The eight  habits of highly effective people
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The eight habits of highly effective people Presentation Transcript

  • 1. The Eight habits of highly effective people Based on the work of Stephen Covey: The seven habits of highly effective people The 8th habit
  • 2.  
  • 3. The presentation at a glance
    • Important to be effective; effectiveness can be learnt
    • Focus on developing character, not personality.
    • Habits shape us, so adopt productive habits.
    • Build trust in relationships.
    • Balance the different roles.
    • Allot time to attend fairly to the various responsibilities and relationships.
    • Think positive and show empathy
    • Rejuvenate yourself
  • 4. The Eight Habits of highly effective people.
    • 1. They take initiative. (“Be Proactive”)
    • 2. They focus on goals. (“Begin with the End in Mind”)
    • 3. They set priorities. (“Put First Things First”)
    • 4. They only win when others win. (“Think Win/Win”)
    • 5. They communicate. (“Seek First to Understand, Then to Be Understood”)
    • 6. They cooperate. (“Synergize”)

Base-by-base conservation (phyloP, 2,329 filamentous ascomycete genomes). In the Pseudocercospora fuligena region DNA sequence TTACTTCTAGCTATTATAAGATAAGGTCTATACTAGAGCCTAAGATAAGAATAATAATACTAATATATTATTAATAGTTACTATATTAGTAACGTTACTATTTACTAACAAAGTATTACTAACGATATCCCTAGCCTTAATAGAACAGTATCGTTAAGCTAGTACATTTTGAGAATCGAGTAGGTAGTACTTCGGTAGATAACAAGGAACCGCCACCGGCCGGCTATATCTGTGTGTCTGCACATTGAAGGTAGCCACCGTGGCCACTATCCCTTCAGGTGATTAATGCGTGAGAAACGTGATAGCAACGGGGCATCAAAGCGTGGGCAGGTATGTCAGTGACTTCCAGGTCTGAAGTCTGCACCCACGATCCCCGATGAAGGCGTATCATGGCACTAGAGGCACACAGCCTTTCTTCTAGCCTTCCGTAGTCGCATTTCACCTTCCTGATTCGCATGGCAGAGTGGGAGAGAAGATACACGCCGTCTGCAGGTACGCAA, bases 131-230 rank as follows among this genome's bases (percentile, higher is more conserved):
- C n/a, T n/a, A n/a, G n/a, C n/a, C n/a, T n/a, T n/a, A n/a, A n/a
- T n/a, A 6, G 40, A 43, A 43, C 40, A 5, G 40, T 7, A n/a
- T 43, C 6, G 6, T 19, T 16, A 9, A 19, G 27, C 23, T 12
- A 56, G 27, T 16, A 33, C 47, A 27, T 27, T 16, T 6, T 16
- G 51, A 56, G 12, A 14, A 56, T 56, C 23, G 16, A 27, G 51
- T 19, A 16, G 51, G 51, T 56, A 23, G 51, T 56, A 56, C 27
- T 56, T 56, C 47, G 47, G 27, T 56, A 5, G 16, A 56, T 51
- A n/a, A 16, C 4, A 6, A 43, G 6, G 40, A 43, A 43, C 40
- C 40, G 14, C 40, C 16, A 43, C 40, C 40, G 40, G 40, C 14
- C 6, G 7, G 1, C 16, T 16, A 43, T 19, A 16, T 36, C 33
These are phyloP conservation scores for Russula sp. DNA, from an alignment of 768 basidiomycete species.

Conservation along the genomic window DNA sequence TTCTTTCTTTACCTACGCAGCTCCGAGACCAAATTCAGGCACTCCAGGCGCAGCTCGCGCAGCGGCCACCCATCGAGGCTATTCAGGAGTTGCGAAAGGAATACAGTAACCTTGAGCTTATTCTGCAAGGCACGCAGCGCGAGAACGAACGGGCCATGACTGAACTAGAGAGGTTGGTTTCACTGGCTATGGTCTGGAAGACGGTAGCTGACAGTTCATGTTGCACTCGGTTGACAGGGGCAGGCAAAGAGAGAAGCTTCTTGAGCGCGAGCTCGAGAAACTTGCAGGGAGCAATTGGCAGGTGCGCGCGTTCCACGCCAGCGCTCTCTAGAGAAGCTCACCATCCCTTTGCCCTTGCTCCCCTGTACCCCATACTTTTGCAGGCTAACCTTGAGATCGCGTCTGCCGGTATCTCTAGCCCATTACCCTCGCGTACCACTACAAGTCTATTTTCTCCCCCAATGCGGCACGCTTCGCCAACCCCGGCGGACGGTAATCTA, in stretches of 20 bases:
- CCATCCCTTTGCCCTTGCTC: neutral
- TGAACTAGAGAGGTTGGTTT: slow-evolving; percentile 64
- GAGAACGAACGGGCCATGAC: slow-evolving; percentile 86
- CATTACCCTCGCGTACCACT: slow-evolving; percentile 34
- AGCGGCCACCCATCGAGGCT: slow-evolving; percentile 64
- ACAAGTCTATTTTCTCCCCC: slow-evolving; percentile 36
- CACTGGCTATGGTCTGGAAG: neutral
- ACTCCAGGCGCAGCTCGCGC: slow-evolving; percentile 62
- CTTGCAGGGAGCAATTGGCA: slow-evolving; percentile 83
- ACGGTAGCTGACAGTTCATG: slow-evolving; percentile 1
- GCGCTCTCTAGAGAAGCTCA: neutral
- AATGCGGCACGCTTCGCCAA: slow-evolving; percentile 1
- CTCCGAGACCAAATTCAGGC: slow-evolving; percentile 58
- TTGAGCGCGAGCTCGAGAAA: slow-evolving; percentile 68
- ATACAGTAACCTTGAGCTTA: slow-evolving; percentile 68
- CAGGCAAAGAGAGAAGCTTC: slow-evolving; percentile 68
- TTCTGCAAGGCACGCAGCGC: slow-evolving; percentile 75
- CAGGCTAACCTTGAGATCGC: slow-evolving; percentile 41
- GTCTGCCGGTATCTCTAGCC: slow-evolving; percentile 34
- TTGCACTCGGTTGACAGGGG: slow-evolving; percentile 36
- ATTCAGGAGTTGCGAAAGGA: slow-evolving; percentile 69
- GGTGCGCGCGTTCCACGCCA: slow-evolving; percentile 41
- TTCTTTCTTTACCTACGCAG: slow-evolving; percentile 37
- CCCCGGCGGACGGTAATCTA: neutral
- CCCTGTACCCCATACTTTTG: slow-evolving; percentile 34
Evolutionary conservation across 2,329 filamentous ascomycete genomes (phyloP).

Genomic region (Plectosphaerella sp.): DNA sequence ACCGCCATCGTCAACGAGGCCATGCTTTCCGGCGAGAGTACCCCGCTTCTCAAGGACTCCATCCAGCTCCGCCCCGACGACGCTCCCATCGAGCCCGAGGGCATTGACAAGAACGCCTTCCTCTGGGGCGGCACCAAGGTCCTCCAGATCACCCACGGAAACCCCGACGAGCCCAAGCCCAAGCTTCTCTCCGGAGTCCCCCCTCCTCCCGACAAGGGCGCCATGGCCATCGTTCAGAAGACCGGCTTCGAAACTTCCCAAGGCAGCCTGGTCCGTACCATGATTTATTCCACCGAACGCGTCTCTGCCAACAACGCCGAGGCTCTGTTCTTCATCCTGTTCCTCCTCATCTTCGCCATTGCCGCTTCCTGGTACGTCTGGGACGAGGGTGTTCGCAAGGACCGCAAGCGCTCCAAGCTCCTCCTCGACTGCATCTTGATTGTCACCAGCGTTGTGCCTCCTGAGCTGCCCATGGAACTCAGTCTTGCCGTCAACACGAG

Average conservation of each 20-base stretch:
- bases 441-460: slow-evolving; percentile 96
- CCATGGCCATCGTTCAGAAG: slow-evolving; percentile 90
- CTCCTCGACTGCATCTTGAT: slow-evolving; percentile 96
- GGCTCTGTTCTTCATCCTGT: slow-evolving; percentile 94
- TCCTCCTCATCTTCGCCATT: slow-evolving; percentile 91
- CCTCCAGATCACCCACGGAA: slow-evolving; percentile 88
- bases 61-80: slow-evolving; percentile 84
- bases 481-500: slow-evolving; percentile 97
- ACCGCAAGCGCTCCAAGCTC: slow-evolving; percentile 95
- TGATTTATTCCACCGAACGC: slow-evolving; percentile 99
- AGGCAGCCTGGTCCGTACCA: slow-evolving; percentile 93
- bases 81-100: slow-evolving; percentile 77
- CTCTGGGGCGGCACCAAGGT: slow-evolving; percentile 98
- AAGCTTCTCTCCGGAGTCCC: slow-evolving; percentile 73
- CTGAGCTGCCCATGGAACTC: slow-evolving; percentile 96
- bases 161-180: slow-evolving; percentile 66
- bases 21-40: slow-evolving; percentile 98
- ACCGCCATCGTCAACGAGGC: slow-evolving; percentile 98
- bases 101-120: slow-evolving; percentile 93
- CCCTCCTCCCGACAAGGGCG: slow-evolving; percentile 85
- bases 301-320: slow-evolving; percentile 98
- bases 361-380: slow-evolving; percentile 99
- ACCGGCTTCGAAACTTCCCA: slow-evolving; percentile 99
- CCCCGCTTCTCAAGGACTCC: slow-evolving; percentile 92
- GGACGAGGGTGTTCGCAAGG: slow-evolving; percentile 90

• 7. They reflect on and repair their deficiencies. (“Sharpen the Saw”)
    • 8. They find their voice and help others find theirs.
  • 5. Character vs Personality
    • Much of the business success literature of recent decades has focused on developing a good personality.
    • Developing a sound character is more important.
    • Character lays the basic foundation.
    • Personality can emerge naturally when character is rooted in and formed by principles.
    • Forceful display of a personality that is inconsistent with our character is like wearing a mask. It is deceptive, manipulative and ultimately destructive.
  • 6. Basic Principles
    • Certain basic principles and values make people more effective.
    • They are fairness, equity, integrity, honesty, human dignity and worth, excellence, a spirit of service, patience, perseverance, caring, courage, encouragement and positive thinking.
    • The person whose character grows from these classic principles is a true leader who can inspire and help others.
    • Character is habit.
  • 7. Habit 1: “Be Proactive ”